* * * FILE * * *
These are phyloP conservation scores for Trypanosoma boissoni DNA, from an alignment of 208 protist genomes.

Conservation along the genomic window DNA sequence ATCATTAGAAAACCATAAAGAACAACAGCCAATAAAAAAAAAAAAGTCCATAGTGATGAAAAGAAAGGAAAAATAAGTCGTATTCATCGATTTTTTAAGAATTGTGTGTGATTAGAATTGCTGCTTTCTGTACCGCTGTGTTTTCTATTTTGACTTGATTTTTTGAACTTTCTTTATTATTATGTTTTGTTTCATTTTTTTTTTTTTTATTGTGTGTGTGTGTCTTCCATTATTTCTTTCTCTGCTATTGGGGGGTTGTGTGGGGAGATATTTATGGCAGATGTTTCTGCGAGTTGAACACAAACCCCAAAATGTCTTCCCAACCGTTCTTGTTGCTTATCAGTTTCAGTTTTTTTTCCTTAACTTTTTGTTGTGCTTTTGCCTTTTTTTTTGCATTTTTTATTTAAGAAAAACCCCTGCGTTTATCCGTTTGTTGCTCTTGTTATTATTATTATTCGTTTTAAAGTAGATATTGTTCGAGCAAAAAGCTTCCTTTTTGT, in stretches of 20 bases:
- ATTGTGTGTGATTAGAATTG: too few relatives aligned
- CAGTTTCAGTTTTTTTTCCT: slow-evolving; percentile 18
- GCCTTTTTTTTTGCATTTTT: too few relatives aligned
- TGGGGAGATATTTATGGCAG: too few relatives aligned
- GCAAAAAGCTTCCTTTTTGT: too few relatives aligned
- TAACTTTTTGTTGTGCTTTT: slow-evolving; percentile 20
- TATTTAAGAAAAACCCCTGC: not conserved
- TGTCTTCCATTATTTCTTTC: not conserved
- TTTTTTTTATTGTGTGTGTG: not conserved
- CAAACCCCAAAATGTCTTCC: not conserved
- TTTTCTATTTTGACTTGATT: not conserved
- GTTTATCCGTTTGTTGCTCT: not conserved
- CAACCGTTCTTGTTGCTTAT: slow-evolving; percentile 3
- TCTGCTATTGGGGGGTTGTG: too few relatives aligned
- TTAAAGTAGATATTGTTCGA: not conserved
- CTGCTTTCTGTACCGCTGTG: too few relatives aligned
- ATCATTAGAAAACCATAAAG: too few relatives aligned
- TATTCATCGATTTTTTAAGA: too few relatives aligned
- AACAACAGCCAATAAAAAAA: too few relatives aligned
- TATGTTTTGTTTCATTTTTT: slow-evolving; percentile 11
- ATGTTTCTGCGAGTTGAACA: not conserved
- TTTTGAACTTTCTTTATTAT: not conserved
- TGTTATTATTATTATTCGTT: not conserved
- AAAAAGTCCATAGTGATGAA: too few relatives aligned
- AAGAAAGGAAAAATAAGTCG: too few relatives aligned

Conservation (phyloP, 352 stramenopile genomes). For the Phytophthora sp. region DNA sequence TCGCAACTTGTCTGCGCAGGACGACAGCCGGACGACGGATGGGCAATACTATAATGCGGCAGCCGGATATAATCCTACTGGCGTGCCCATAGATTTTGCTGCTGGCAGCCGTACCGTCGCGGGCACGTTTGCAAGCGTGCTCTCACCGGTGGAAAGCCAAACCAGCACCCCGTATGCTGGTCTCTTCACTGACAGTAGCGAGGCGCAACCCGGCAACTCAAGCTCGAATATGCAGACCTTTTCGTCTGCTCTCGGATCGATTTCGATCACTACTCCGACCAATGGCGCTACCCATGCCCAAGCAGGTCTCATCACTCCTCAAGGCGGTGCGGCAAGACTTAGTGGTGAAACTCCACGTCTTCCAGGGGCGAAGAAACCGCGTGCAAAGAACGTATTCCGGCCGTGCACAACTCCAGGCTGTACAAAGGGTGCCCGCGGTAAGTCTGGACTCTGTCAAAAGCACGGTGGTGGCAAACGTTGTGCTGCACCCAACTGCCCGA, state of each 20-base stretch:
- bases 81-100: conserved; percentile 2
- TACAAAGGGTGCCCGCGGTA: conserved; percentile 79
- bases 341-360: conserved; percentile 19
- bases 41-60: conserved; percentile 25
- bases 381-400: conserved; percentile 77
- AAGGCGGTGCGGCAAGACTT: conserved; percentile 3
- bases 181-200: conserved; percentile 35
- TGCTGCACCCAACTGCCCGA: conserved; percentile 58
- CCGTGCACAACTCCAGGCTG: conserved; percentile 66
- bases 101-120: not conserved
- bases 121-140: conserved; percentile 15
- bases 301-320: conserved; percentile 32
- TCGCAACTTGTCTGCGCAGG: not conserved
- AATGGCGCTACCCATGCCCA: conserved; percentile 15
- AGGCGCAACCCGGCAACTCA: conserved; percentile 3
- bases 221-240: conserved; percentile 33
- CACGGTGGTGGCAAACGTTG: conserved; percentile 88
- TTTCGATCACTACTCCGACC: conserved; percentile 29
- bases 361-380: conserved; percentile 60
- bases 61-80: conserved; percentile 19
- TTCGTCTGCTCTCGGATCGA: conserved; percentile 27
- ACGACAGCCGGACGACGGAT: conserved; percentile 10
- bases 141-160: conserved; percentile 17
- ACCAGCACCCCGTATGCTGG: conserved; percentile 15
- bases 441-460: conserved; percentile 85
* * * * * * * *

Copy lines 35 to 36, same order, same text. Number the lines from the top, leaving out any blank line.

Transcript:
- bases 181-200: conserved; percentile 35
- TGCTGCACCCAACTGCCCGA: conserved; percentile 58